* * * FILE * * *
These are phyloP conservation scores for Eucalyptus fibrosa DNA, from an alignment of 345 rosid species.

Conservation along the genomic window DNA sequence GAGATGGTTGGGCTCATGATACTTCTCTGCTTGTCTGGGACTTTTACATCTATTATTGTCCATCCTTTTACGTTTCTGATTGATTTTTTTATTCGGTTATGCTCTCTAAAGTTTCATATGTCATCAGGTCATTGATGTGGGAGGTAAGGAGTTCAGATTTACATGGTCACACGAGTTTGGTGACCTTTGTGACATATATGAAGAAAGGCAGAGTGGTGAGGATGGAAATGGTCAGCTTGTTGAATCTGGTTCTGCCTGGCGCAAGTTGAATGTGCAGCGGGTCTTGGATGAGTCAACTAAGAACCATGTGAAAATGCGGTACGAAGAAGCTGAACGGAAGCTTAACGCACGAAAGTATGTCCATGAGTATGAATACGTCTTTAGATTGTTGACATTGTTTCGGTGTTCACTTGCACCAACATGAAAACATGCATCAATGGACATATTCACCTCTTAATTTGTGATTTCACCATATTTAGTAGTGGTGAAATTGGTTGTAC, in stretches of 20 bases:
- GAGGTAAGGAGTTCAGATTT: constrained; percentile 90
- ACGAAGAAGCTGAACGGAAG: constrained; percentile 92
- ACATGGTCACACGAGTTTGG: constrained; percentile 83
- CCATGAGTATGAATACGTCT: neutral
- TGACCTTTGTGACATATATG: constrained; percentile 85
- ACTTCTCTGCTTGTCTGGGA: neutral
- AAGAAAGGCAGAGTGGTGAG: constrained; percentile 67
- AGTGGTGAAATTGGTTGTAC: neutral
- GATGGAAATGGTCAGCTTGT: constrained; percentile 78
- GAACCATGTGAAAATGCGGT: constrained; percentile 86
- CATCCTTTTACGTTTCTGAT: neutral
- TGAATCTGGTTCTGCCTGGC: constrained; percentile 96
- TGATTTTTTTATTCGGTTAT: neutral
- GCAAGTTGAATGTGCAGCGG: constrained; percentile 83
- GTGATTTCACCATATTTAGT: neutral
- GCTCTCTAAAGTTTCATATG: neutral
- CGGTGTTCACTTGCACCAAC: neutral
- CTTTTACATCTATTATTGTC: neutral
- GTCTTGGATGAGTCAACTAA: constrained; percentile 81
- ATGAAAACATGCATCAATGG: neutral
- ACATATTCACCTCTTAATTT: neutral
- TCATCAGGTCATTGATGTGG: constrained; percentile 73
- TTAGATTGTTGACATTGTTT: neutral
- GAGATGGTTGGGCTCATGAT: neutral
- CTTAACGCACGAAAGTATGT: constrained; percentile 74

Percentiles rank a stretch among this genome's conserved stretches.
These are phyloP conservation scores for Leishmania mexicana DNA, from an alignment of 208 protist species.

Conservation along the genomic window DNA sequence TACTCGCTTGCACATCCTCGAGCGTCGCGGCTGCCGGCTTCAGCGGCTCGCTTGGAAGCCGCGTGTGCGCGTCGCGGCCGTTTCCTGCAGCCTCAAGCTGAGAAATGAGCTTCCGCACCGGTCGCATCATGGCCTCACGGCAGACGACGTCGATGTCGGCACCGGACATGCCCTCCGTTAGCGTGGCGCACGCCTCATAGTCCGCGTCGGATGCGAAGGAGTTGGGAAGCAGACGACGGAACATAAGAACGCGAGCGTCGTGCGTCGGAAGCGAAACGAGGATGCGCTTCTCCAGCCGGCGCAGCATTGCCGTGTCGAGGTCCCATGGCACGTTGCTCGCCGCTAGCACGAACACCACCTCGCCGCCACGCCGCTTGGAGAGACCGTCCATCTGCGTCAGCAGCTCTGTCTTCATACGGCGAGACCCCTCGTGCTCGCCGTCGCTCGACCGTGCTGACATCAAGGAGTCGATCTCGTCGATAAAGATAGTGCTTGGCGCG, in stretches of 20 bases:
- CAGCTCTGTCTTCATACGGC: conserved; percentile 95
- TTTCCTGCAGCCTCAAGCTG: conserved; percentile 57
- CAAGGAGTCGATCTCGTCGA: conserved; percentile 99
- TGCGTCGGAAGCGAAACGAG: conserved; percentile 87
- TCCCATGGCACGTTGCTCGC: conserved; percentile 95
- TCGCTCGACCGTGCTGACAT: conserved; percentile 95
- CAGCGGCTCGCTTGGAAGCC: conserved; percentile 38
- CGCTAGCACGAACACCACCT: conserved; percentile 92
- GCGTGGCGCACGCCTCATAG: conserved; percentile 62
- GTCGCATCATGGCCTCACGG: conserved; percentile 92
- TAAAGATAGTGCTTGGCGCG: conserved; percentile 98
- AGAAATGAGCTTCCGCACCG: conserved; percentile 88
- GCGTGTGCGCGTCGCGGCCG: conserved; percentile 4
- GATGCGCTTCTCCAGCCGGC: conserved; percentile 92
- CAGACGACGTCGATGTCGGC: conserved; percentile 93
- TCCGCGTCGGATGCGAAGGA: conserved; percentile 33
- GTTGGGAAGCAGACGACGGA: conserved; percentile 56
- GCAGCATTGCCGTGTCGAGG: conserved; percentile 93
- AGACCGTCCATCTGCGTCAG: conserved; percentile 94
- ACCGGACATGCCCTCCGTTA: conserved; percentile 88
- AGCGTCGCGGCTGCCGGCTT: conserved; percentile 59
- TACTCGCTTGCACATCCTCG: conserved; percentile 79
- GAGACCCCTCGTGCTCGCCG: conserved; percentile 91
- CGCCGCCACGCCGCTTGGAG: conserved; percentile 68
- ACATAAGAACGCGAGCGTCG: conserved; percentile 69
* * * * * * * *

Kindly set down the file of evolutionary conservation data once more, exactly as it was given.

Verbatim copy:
These are phyloP conservation scores for Eucalyptus fibrosa DNA, from an alignment of 345 rosid species.

Conservation along the genomic window DNA sequence GAGATGGTTGGGCTCATGATACTTCTCTGCTTGTCTGGGACTTTTACATCTATTATTGTCCATCCTTTTACGTTTCTGATTGATTTTTTTATTCGGTTATGCTCTCTAAAGTTTCATATGTCATCAGGTCATTGATGTGGGAGGTAAGGAGTTCAGATTTACATGGTCACACGAGTTTGGTGACCTTTGTGACATATATGAAGAAAGGCAGAGTGGTGAGGATGGAAATGGTCAGCTTGTTGAATCTGGTTCTGCCTGGCGCAAGTTGAATGTGCAGCGGGTCTTGGATGAGTCAACTAAGAACCATGTGAAAATGCGGTACGAAGAAGCTGAACGGAAGCTTAACGCACGAAAGTATGTCCATGAGTATGAATACGTCTTTAGATTGTTGACATTGTTTCGGTGTTCACTTGCACCAACATGAAAACATGCATCAATGGACATATTCACCTCTTAATTTGTGATTTCACCATATTTAGTAGTGGTGAAATTGGTTGTAC, in stretches of 20 bases:
- GAGGTAAGGAGTTCAGATTT: constrained; percentile 90
- ACGAAGAAGCTGAACGGAAG: constrained; percentile 92
- ACATGGTCACACGAGTTTGG: constrained; percentile 83
- CCATGAGTATGAATACGTCT: neutral
- TGACCTTTGTGACATATATG: constrained; percentile 85
- ACTTCTCTGCTTGTCTGGGA: neutral
- AAGAAAGGCAGAGTGGTGAG: constrained; percentile 67
- AGTGGTGAAATTGGTTGTAC: neutral
- GATGGAAATGGTCAGCTTGT: constrained; percentile 78
- GAACCATGTGAAAATGCGGT: constrained; percentile 86
- CATCCTTTTACGTTTCTGAT: neutral
- TGAATCTGGTTCTGCCTGGC: constrained; percentile 96
- TGATTTTTTTATTCGGTTAT: neutral
- GCAAGTTGAATGTGCAGCGG: constrained; percentile 83
- GTGATTTCACCATATTTAGT: neutral
- GCTCTCTAAAGTTTCATATG: neutral
- CGGTGTTCACTTGCACCAAC: neutral
- CTTTTACATCTATTATTGTC: neutral
- GTCTTGGATGAGTCAACTAA: constrained; percentile 81
- ATGAAAACATGCATCAATGG: neutral
- ACATATTCACCTCTTAATTT: neutral
- TCATCAGGTCATTGATGTGG: constrained; percentile 73
- TTAGATTGTTGACATTGTTT: neutral
- GAGATGGTTGGGCTCATGAT: neutral
- CTTAACGCACGAAAGTATGT: constrained; percentile 74

Percentiles rank a stretch among this genome's conserved stretches.
These are phyloP conservation scores for Leishmania mexicana DNA, from an alignment of 208 protist species.

Conservation along the genomic window DNA sequence TACTCGCTTGCACATCCTCGAGCGTCGCGGCTGCCGGCTTCAGCGGCTCGCTTGGAAGCCGCGTGTGCGCGTCGCGGCCGTTTCCTGCAGCCTCAAGCTGAGAAATGAGCTTCCGCACCGGTCGCATCATGGCCTCACGGCAGACGACGTCGATGTCGGCACCGGACATGCCCTCCGTTAGCGTGGCGCACGCCTCATAGTCCGCGTCGGATGCGAAGGAGTTGGGAAGCAGACGACGGAACATAAGAACGCGAGCGTCGTGCGTCGGAAGCGAAACGAGGATGCGCTTCTCCAGCCGGCGCAGCATTGCCGTGTCGAGGTCCCATGGCACGTTGCTCGCCGCTAGCACGAACACCACCTCGCCGCCACGCCGCTTGGAGAGACCGTCCATCTGCGTCAGCAGCTCTGTCTTCATACGGCGAGACCCCTCGTGCTCGCCGTCGCTCGACCGTGCTGACATCAAGGAGTCGATCTCGTCGATAAAGATAGTGCTTGGCGCG, in stretches of 20 bases:
- CAGCTCTGTCTTCATACGGC: conserved; percentile 95
- TTTCCTGCAGCCTCAAGCTG: conserved; percentile 57
- CAAGGAGTCGATCTCGTCGA: conserved; percentile 99
- TGCGTCGGAAGCGAAACGAG: conserved; percentile 87
- TCCCATGGCACGTTGCTCGC: conserved; percentile 95
- TCGCTCGACCGTGCTGACAT: conserved; percentile 95
- CAGCGGCTCGCTTGGAAGCC: conserved; percentile 38
- CGCTAGCACGAACACCACCT: conserved; percentile 92
- GCGTGGCGCACGCCTCATAG: conserved; percentile 62
- GTCGCATCATGGCCTCACGG: conserved; percentile 92
- TAAAGATAGTGCTTGGCGCG: conserved; percentile 98
- AGAAATGAGCTTCCGCACCG: conserved; percentile 88
- GCGTGTGCGCGTCGCGGCCG: conserved; percentile 4
- GATGCGCTTCTCCAGCCGGC: conserved; percentile 92
- CAGACGACGTCGATGTCGGC: conserved; percentile 93
- TCCGCGTCGGATGCGAAGGA: conserved; percentile 33
- GTTGGGAAGCAGACGACGGA: conserved; percentile 56
- GCAGCATTGCCGTGTCGAGG: conserved; percentile 93
- AGACCGTCCATCTGCGTCAG: conserved; percentile 94
- ACCGGACATGCCCTCCGTTA: conserved; percentile 88
- AGCGTCGCGGCTGCCGGCTT: conserved; percentile 59
- TACTCGCTTGCACATCCTCG: conserved; percentile 79
- GAGACCCCTCGTGCTCGCCG: conserved; percentile 91
- CGCCGCCACGCCGCTTGGAG: conserved; percentile 68
- ACATAAGAACGCGAGCGTCG: conserved; percentile 69